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Education Revolution: Parents and Students Threaten the State

We are witnessing a revolution that threatens the foundation of our modern government. Before I describe the revolutionaries, I want to ask you a personal question. What do you do for fun in the evening?

Most of us spend some time browsing on the internet. That research isn’t structured. We dive into a subject, and the first thing we do is get our bearings. We have to discover what we don’t know.

Children learn the same way. They need to explore and discover before they begin to integrate what they have learned. That isn’t what public school teachers do. That isn’t what public school administrators do. That exploration, quite simply, is not the purpose of state sponsored education. State education is an industrial process and an increasingly political process. The information age allows discovery, investigation and learning to remain a human process. The revolution is in how we teach ourselves.

True, children need to come to school prepared to learn. Some public school teachers will even admit that parents play a huge part in education (and here.) Some bureaucrats in the state educational system have the opposite view. Here, a Teacher’s Union President justifies failing schools in Chicago by blaming rich white people and decreasing school funding. That seems far from the truth, as another teacher demonstrated. A Mexican teacher from a school that hugs a waste canal and a garbage dump produced a classroom full of world-class students.

We’ve rediscovered that top/down curricula and memorization don’t work. That is why I started by asking you what you do most nights on the internet. Yes, you surf past Facebook, but then you explore the world online. You research topics that interest you. For all intents and purposes you are enrolled in a self-directed home-school night after night. That is the new normal.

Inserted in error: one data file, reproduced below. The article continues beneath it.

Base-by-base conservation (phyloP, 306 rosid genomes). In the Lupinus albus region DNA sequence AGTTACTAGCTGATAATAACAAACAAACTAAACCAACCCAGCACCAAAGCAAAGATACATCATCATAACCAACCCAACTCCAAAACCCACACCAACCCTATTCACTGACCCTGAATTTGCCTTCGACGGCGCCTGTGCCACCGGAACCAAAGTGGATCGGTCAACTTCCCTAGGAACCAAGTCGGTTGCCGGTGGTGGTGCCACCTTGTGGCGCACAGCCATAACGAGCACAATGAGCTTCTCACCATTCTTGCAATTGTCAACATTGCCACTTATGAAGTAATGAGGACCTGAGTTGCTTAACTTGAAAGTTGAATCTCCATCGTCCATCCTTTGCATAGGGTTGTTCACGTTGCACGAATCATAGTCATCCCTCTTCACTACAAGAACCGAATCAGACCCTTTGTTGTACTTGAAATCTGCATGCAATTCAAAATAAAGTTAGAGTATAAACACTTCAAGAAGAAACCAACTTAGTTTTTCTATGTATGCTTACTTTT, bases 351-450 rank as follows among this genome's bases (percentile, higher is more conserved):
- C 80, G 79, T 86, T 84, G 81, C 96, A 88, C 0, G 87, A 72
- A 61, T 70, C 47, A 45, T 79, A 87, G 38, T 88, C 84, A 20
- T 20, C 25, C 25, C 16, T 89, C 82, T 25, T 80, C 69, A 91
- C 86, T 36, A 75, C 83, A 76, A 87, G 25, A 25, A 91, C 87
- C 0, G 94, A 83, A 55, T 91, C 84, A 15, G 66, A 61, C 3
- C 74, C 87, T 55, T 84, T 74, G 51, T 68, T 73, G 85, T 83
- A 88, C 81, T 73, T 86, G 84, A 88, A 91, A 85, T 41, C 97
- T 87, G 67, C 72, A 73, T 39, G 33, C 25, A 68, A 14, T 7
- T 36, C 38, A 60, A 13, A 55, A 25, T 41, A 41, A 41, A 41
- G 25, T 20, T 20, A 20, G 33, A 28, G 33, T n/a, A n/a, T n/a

Today’s involved individual knows more than his counterpart 50 years ago, from finance and the economy, to medical treatments and politics. The average adult of today can touch a world of information that was available only to scholars of a few years ago. Private education has taken on a new meaning. Education is not merely private, as in the classroom is privately funded versus paid for with state tax money. Private education now means individually directed versus following a top-down standardized curricula. It is the self-direction that is key, not the keyboard and computer. We are at the point where each student asks where they should go next.

The education establishment feels left behind. How can the state spread its political agenda if we educate our own children to be independent thinkers? You don’t need to sit in a desk and listen to a teacher licensed in your state when you can have the best minds in the world at your fingertips. Nor do your children. Imagine what self-directed education does for children who want a passion for lifelong learning! This isn’t a theoretical fantasy about education. Consider this success story where a home-school family sent their 10 children to college by the time they were 12 years of age.